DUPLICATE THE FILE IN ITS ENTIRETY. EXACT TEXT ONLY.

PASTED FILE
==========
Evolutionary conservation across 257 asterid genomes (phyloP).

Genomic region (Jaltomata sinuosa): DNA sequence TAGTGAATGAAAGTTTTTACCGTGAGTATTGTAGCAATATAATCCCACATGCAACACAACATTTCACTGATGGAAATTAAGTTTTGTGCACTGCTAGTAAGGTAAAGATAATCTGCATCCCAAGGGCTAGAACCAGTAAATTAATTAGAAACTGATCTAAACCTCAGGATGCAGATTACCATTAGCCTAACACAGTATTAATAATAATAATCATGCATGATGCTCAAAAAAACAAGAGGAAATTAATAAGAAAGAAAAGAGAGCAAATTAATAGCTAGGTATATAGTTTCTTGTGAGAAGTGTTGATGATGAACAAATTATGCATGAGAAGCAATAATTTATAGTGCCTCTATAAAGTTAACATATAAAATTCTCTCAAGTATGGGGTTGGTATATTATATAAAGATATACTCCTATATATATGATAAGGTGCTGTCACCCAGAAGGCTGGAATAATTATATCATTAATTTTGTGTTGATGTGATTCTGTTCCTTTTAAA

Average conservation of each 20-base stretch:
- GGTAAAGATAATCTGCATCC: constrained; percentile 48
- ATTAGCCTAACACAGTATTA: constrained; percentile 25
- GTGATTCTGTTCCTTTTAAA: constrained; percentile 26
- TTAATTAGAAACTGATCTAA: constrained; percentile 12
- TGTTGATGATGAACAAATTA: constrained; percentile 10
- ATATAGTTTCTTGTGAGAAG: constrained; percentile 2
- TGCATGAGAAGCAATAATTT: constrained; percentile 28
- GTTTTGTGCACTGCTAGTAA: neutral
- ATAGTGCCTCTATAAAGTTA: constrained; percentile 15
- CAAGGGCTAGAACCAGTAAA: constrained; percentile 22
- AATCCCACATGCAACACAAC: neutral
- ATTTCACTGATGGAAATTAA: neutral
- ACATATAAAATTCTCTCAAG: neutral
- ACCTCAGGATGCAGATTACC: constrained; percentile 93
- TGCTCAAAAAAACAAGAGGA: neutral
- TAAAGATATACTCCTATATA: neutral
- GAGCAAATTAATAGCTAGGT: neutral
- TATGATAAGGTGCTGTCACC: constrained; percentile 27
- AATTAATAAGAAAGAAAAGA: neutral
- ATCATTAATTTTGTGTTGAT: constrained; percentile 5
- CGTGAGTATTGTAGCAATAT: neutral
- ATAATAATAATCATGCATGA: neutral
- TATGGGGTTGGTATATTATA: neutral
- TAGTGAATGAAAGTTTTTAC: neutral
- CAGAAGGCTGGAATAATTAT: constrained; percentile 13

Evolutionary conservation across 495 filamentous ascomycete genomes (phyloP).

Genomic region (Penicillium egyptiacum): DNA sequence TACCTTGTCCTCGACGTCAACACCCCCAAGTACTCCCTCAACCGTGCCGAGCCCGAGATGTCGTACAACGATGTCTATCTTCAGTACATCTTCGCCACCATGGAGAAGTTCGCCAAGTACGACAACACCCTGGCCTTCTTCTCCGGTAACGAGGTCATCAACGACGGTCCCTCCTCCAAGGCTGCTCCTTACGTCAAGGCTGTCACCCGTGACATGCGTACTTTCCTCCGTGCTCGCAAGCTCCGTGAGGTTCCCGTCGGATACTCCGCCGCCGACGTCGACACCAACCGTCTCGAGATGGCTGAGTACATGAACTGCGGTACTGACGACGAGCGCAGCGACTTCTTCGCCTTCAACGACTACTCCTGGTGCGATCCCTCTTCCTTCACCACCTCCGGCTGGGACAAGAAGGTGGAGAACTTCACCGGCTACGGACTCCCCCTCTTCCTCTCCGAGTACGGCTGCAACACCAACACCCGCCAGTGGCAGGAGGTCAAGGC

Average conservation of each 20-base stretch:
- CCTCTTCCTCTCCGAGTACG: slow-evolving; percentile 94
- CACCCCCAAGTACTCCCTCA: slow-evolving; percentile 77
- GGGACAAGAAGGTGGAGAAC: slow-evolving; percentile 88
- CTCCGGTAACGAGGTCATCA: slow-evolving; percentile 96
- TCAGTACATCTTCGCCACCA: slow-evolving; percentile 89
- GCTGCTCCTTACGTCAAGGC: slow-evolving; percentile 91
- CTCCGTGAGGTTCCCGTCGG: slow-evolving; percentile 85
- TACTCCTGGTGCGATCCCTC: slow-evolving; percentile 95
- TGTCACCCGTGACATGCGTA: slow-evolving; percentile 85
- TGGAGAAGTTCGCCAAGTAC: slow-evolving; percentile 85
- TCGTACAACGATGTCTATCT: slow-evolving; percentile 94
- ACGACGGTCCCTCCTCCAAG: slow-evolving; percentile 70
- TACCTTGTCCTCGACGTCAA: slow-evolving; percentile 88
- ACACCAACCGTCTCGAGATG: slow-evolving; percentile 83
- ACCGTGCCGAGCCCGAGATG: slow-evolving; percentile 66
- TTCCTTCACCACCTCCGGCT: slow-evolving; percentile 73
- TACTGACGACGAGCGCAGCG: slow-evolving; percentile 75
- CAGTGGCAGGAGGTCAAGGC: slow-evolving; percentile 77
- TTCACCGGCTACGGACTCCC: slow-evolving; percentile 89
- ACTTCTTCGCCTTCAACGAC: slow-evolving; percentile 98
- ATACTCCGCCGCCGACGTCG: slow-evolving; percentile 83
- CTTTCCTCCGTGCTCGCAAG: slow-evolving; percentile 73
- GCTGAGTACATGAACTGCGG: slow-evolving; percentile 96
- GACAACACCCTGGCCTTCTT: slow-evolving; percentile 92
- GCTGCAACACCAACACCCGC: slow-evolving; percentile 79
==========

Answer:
Evolutionary conservation across 257 asterid genomes (phyloP).

Genomic region (Jaltomata sinuosa): DNA sequence TAGTGAATGAAAGTTTTTACCGTGAGTATTGTAGCAATATAATCCCACATGCAACACAACATTTCACTGATGGAAATTAAGTTTTGTGCACTGCTAGTAAGGTAAAGATAATCTGCATCCCAAGGGCTAGAACCAGTAAATTAATTAGAAACTGATCTAAACCTCAGGATGCAGATTACCATTAGCCTAACACAGTATTAATAATAATAATCATGCATGATGCTCAAAAAAACAAGAGGAAATTAATAAGAAAGAAAAGAGAGCAAATTAATAGCTAGGTATATAGTTTCTTGTGAGAAGTGTTGATGATGAACAAATTATGCATGAGAAGCAATAATTTATAGTGCCTCTATAAAGTTAACATATAAAATTCTCTCAAGTATGGGGTTGGTATATTATATAAAGATATACTCCTATATATATGATAAGGTGCTGTCACCCAGAAGGCTGGAATAATTATATCATTAATTTTGTGTTGATGTGATTCTGTTCCTTTTAAA

Average conservation of each 20-base stretch:
- GGTAAAGATAATCTGCATCC: constrained; percentile 48
- ATTAGCCTAACACAGTATTA: constrained; percentile 25
- GTGATTCTGTTCCTTTTAAA: constrained; percentile 26
- TTAATTAGAAACTGATCTAA: constrained; percentile 12
- TGTTGATGATGAACAAATTA: constrained; percentile 10
- ATATAGTTTCTTGTGAGAAG: constrained; percentile 2
- TGCATGAGAAGCAATAATTT: constrained; percentile 28
- GTTTTGTGCACTGCTAGTAA: neutral
- ATAGTGCCTCTATAAAGTTA: constrained; percentile 15
- CAAGGGCTAGAACCAGTAAA: constrained; percentile 22
- AATCCCACATGCAACACAAC: neutral
- ATTTCACTGATGGAAATTAA: neutral
- ACATATAAAATTCTCTCAAG: neutral
- ACCTCAGGATGCAGATTACC: constrained; percentile 93
- TGCTCAAAAAAACAAGAGGA: neutral
- TAAAGATATACTCCTATATA: neutral
- GAGCAAATTAATAGCTAGGT: neutral
- TATGATAAGGTGCTGTCACC: constrained; percentile 27
- AATTAATAAGAAAGAAAAGA: neutral
- ATCATTAATTTTGTGTTGAT: constrained; percentile 5
- CGTGAGTATTGTAGCAATAT: neutral
- ATAATAATAATCATGCATGA: neutral
- TATGGGGTTGGTATATTATA: neutral
- TAGTGAATGAAAGTTTTTAC: neutral
- CAGAAGGCTGGAATAATTAT: constrained; percentile 13

Evolutionary conservation across 495 filamentous ascomycete genomes (phyloP).

Genomic region (Penicillium egyptiacum): DNA sequence TACCTTGTCCTCGACGTCAACACCCCCAAGTACTCCCTCAACCGTGCCGAGCCCGAGATGTCGTACAACGATGTCTATCTTCAGTACATCTTCGCCACCATGGAGAAGTTCGCCAAGTACGACAACACCCTGGCCTTCTTCTCCGGTAACGAGGTCATCAACGACGGTCCCTCCTCCAAGGCTGCTCCTTACGTCAAGGCTGTCACCCGTGACATGCGTACTTTCCTCCGTGCTCGCAAGCTCCGTGAGGTTCCCGTCGGATACTCCGCCGCCGACGTCGACACCAACCGTCTCGAGATGGCTGAGTACATGAACTGCGGTACTGACGACGAGCGCAGCGACTTCTTCGCCTTCAACGACTACTCCTGGTGCGATCCCTCTTCCTTCACCACCTCCGGCTGGGACAAGAAGGTGGAGAACTTCACCGGCTACGGACTCCCCCTCTTCCTCTCCGAGTACGGCTGCAACACCAACACCCGCCAGTGGCAGGAGGTCAAGGC

Average conservation of each 20-base stretch:
- CCTCTTCCTCTCCGAGTACG: slow-evolving; percentile 94
- CACCCCCAAGTACTCCCTCA: slow-evolving; percentile 77
- GGGACAAGAAGGTGGAGAAC: slow-evolving; percentile 88
- CTCCGGTAACGAGGTCATCA: slow-evolving; percentile 96
- TCAGTACATCTTCGCCACCA: slow-evolving; percentile 89
- GCTGCTCCTTACGTCAAGGC: slow-evolving; percentile 91
- CTCCGTGAGGTTCCCGTCGG: slow-evolving; percentile 85
- TACTCCTGGTGCGATCCCTC: slow-evolving; percentile 95
- TGTCACCCGTGACATGCGTA: slow-evolving; percentile 85
- TGGAGAAGTTCGCCAAGTAC: slow-evolving; percentile 85
- TCGTACAACGATGTCTATCT: slow-evolving; percentile 94
- ACGACGGTCCCTCCTCCAAG: slow-evolving; percentile 70
- TACCTTGTCCTCGACGTCAA: slow-evolving; percentile 88
- ACACCAACCGTCTCGAGATG: slow-evolving; percentile 83
- ACCGTGCCGAGCCCGAGATG: slow-evolving; percentile 66
- TTCCTTCACCACCTCCGGCT: slow-evolving; percentile 73
- TACTGACGACGAGCGCAGCG: slow-evolving; percentile 75
- CAGTGGCAGGAGGTCAAGGC: slow-evolving; percentile 77
- TTCACCGGCTACGGACTCCC: slow-evolving; percentile 89
- ACTTCTTCGCCTTCAACGAC: slow-evolving; percentile 98
- ATACTCCGCCGCCGACGTCG: slow-evolving; percentile 83
- CTTTCCTCCGTGCTCGCAAG: slow-evolving; percentile 73
- GCTGAGTACATGAACTGCGG: slow-evolving; percentile 96
- GACAACACCCTGGCCTTCTT: slow-evolving; percentile 92
- GCTGCAACACCAACACCCGC: slow-evolving; percentile 79